One of the recurring complaints I hear from sales leaders and sales managers is that their sales teams don't ask open-ended questions. Open-ended questions are necessary to acquire all kinds of information that will make it easier to sell to the client and their stakeholders. Some part of the reticence to ask these questions may come from the fear that there may be a lack of business acumen to address the response to the question.
Without the use of open-ended questions in B2B sales discovery, salespeople deprive themselves of information, priorities, their past experiences, or their preferences. This is like trying to land an airplane blindfolded. Not to worry, as you will find these five open-ended questions that will help you have your client answering your questions and moving you closer to being able perform better in the sales conversation.
What Are Your Current Initiatives or Projects?
By asking your client to share with you their current initiatives and their projects, you learn what they are trying to improve, which can help you find alignment. Even if none of their initiatives or projects line up with what you sell, you leave this question with a sense of what is important to them now or in the future.
Much of the time, the fact that a client agreed to a meeting with a salesperson is because they believe they could benefit from a conversation about something they believe needs to change. By accessing their initiatives, you may be able to show how what you sell can help with the other outcomes that show up in the initiatives.
What Are Your Most Important Priorities?
When you are speaking with a leader and decision maker, you can be certain they have priorities. Knowing what is important to your client can also help you to learn what the organization is working on. While we don’t believe qualifying early is a good practice in this environment, you may find that your prospect will not be able to pursue one improvement project until they complete something else.
Often, your prospective client has you sitting with them because they are interested in how you can help them with something important to them, giving you the opportunity to help reprioritize their priorities, especially if what you sell will help them with other priorities.
This is the second open-ended question that will help you find alignment with your prospective client.
What Are the Strategic Outcomes You Need, and What Does That Look Like?
This question will cause your prospective client to tell you what results they need. A lesser salesperson will pitch their product without knowing how to position its ability to deliver the strategic outcomes the client needs. The second half of this question will require the contact to tell you more about the implications of the outcomes.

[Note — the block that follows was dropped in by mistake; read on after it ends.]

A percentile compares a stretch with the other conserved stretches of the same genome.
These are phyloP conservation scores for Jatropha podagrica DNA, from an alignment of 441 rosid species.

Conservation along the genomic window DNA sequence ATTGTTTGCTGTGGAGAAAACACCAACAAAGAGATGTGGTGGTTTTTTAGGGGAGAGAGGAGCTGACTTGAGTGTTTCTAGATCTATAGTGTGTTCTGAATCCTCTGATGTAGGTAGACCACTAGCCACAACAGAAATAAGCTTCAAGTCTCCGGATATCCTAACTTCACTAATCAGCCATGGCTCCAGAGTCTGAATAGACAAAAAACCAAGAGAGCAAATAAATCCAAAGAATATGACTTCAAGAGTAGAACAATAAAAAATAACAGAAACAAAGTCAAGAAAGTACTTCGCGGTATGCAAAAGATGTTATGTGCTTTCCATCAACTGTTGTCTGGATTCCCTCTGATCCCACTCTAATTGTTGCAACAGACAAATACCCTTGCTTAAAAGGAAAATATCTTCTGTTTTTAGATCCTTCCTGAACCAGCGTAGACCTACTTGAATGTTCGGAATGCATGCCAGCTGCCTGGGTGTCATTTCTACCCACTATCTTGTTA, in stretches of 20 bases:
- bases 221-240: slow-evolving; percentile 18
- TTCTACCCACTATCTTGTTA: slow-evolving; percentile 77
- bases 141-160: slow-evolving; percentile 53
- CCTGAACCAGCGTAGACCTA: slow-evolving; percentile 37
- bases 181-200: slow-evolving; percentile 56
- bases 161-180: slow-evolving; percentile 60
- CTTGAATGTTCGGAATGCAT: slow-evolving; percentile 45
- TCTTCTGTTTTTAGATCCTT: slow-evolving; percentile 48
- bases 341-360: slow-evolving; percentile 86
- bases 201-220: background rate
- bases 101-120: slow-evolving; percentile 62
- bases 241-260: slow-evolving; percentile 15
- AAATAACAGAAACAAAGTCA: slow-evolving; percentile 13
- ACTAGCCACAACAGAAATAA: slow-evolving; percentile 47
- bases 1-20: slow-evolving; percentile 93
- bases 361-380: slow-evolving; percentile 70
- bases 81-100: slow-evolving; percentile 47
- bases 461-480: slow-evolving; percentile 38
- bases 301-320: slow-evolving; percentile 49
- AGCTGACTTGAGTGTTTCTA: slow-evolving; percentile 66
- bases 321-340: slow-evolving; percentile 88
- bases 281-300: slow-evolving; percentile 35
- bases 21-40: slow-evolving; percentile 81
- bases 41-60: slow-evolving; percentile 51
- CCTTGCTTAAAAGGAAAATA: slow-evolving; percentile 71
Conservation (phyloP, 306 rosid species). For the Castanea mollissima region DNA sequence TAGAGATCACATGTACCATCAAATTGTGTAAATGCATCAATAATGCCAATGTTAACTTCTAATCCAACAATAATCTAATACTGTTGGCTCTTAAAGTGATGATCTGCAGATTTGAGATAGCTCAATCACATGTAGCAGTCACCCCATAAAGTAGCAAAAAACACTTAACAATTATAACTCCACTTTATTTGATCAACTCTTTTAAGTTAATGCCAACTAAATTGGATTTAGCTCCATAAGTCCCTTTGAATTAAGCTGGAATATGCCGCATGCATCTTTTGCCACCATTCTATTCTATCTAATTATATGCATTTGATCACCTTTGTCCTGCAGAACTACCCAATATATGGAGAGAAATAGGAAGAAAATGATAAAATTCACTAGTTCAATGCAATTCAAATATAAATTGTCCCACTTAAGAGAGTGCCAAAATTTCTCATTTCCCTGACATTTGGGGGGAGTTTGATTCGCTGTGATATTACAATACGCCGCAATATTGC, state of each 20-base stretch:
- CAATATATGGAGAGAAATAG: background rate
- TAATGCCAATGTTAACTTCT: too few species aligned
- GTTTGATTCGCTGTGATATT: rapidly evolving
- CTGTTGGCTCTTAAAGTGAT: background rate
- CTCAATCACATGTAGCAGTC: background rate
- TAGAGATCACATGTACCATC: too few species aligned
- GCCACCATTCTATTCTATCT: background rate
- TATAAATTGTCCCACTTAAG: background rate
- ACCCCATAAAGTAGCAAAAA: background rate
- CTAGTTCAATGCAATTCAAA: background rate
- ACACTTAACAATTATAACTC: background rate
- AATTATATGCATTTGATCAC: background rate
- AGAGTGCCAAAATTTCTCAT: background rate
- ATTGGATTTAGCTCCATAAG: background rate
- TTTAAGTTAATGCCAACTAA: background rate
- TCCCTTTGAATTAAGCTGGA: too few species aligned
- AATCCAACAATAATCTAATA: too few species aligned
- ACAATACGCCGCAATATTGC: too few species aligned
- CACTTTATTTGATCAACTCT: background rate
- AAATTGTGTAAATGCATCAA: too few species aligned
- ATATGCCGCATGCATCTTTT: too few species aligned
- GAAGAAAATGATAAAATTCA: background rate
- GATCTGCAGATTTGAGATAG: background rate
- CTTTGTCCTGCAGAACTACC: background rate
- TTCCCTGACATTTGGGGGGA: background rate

This is one of the more important open-ended questions, even though it can illuminate what your prospect needs. It may also allow you to engage in a conversation about what exactly they need to do to deliver the strategic outcomes.
What Have You Tried in the Past?
Ask the decision maker what they have tried in the past, and how it worked or why it didn’t. Accessing information about their past attempts at change will prevent you from failing. You’ll also be able to better understand what your decision maker will need to learn before they can do what they need to succeed in the future with your help.
You may also learn why some of your competitors failed the client, which educates you on how to beat them in competitive pursuits. You can always learn from asking open-ended questions. This is the first of two questions that address the buyer’s journey. This one helps you understand their experience to this point.
Tell Me About Your Team and Their Readiness.
This question can help your client to address their ability to make the change that will allow them to improve their business and their future results. Much of the time, your sales champion may not have thought about their team and what they might need to be able to do the work to support a significant change.
This open-ended question can start the conversation about consensus, which they’ll need to be able to move forward. The sooner you can open this conversation, the better your chances of winning the deal because the longer someone is left out of the conversation, the easier it is for them to withhold their approval.
This is the second question to address the buyer’s journey, and it works by helping you gain access to their team.
Open-Ended Questions in Discovery
It is important to acquire the information you need to better help your clients. The more time your client spends answering your questions, the better you can shape the sales conversation for them.
Those who fail to ask open-ended questions have less information to work with when pursuing a relationship with the client and their business. A better salesperson will find they have an advantage in a contest by knowing more of what is inside their client’s mind, and how best to help them improve their business results.
Even though you need to ask open-ended questions, you must also ask the other types of questions you will need throughout the sales conversation. Leaving this article, make a list of the open-ended questions that will serve you and your client by helping you to create a greater understanding of their position. This approach will also help you know what counsel to provide, what advice to offer, and the recommendations that will ensure you and your client succeed together.